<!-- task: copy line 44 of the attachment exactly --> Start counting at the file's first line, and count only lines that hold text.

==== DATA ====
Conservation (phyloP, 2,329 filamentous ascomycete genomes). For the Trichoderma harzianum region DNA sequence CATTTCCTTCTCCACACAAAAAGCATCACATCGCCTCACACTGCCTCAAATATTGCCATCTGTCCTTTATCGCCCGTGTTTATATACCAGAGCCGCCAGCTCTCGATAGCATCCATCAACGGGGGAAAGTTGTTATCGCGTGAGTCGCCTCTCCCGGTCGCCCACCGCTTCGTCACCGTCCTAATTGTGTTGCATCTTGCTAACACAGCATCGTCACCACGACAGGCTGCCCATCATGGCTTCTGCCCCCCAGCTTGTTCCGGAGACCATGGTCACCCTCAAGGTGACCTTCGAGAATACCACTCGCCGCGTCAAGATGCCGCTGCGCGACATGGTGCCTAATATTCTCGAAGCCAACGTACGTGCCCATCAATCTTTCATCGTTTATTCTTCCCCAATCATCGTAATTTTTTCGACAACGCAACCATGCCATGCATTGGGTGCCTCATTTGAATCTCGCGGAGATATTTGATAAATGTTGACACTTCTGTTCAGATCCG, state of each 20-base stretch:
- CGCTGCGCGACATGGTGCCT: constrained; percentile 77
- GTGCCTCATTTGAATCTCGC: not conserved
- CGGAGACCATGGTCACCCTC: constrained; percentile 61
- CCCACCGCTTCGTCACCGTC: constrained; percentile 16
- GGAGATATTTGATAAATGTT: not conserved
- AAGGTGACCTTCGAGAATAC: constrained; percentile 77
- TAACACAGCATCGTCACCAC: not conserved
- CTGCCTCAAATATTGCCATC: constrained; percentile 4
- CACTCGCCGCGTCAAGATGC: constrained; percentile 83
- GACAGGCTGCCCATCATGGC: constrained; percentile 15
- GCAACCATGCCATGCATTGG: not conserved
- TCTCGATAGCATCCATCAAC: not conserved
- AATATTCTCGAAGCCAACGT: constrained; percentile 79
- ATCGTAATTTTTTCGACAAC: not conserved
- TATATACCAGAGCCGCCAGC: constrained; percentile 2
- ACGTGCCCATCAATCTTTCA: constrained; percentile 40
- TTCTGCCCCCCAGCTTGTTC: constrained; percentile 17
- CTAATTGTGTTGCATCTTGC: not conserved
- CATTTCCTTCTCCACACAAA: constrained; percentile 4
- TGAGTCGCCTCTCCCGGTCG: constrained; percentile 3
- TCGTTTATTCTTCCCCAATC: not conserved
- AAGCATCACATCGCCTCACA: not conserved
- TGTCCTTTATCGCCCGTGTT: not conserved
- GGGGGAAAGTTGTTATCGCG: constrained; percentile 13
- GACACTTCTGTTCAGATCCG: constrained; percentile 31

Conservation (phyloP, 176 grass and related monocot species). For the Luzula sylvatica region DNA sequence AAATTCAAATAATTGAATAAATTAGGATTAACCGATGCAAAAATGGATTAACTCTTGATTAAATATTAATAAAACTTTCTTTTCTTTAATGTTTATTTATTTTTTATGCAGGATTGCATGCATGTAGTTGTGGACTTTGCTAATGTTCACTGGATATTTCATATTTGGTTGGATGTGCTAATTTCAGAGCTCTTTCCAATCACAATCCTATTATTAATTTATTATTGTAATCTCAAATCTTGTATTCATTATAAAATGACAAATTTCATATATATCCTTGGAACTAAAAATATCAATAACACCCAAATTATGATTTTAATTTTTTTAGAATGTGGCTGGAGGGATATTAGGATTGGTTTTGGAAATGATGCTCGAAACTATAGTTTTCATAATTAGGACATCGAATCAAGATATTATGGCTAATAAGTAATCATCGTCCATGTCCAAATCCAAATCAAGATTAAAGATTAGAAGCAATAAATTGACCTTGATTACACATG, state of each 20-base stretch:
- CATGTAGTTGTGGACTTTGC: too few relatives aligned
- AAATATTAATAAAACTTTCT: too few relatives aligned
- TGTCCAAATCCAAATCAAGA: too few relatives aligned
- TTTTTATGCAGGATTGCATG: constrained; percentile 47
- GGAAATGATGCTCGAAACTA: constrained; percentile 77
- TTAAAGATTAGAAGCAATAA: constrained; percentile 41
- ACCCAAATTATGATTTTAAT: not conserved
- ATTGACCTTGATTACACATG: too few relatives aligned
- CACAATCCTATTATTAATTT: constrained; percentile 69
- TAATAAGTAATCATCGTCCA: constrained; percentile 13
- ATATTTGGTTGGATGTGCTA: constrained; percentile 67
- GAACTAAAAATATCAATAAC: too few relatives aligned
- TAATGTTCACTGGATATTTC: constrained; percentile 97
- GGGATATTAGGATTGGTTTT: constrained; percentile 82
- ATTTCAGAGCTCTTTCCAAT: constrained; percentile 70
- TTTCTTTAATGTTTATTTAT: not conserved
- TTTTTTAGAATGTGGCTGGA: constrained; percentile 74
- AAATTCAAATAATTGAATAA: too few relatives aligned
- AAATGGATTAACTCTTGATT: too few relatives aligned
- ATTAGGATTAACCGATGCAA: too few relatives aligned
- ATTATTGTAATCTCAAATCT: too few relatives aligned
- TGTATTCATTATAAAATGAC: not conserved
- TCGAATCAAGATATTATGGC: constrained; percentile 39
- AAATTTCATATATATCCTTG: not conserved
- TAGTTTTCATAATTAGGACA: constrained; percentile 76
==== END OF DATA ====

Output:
- TTTTTTAGAATGTGGCTGGA: constrained; percentile 74